- “Suppose a brother or a sister is without clothes and daily food, and if one of you says to them, ‘Go in peace; keep warm and well fed,’ but does nothing about their physical needs, what good is it? In the same way, faith by itself, if it is not accompanied by action, is dead.” (James 2:15-17).
- “Whoever is kind to the needy honors God” (Proverbs 14:31).
- “Then the king will say to those at his right hand, ‘Come, you that are blessed by my Father, inherit the kingdom prepared for you from the foundation of the world; for I was hungry and you gave me food, I was thirsty and you gave me something to drink, I was a stranger and you welcomed me, I was naked and you gave me clothing, I was sick and you took care of me, I was in prison and you visited me.’” (Matthew 25:34-36).
- “Behold, this is the guilt of your sister Sodom: she and her daughters had pride, surfeit of food and prosperous ease, but did not aid the poor and needy.” (Ezekiel 16:49).
- “If anyone has the world’s goods and sees his brother in need, yet closes his heart against him, how does God’s love abide in him?” (1 John 3:17).
- “Do not neglect to show hospitality to strangers, for by doing that some have entertained angels without knowing it.” (Hebrews 13:2).
Church leaders in the past have instructed Christians on their responsibility to care for the poor. For instance, Saint Thomas Aquinas (13th C.), quoting Saint Ambrose (4th C.) said: “It is the hungry man’s bread that you detain; the naked man’s cloak that you store away; the poor man’s ransom and freedom that is in the money which you bury in the ground… It is no less a crime to refuse to help the needy when you are able and prosperous than it is to take away someone else’s property”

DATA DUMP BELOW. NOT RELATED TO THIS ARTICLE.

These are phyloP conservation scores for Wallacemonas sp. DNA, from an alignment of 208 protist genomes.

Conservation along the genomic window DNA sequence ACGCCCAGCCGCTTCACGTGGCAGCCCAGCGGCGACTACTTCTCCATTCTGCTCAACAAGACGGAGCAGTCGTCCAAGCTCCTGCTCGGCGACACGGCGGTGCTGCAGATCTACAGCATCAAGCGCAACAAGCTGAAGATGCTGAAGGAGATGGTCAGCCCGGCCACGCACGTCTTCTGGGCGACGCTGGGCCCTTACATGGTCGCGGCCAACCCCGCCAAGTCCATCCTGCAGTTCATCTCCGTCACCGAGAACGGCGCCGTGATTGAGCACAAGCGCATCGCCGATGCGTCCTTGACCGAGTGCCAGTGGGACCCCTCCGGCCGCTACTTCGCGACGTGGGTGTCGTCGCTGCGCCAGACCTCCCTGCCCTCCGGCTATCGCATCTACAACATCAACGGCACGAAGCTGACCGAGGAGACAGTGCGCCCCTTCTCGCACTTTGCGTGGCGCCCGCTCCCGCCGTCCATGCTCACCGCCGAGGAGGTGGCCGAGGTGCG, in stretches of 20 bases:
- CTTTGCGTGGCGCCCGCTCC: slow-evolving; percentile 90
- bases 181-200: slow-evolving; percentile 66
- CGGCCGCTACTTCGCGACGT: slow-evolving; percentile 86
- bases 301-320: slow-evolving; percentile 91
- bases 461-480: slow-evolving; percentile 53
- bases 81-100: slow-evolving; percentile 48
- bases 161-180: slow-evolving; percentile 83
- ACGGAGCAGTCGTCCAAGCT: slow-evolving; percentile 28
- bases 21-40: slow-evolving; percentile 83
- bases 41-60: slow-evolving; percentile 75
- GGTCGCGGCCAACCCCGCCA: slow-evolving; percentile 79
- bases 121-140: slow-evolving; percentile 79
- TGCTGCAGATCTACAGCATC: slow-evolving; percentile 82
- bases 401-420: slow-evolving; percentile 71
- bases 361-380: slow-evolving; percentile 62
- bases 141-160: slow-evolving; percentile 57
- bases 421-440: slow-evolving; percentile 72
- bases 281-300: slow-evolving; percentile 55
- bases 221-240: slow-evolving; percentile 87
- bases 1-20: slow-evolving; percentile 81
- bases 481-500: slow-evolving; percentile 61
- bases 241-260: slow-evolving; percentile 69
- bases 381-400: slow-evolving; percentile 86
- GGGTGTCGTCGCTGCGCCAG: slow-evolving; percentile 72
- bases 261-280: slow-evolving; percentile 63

Bethesda also draws inspiration from more recent church leaders. Bishop Michael Curry, Presiding Bishop of the Episcopal Church, quoting Jesus and commenting, said: “‘My house shall be called a house of prayer for all peoples.’ (Isaiah 56:7, Mark 11:17). When Jesus spoke these words, he was quoting the prophet Isaiah and a portion of Scripture which dreams for the day when those who have long been excluded will be included and when those who have long been cast out will be brought in. When Jesus spoke those words, he had just stunned everyone at the temple by overturning the tables of the money changers. Jesus didn’t mince those words. He really meant them. He let them ring out.”
Bishop Curry, again quoting Jesus, said: “‘Just as you did it to one of the least of these who are members of my family, you did it to me.’ (Matthew 25:40). In the cry of human need, in the ache of the human heart, in the faces of those downcast, and in the lives of those outcast by any human decree or agency–there, in the brother, there in the sister, we behold the face and hear the voice of Jesus.”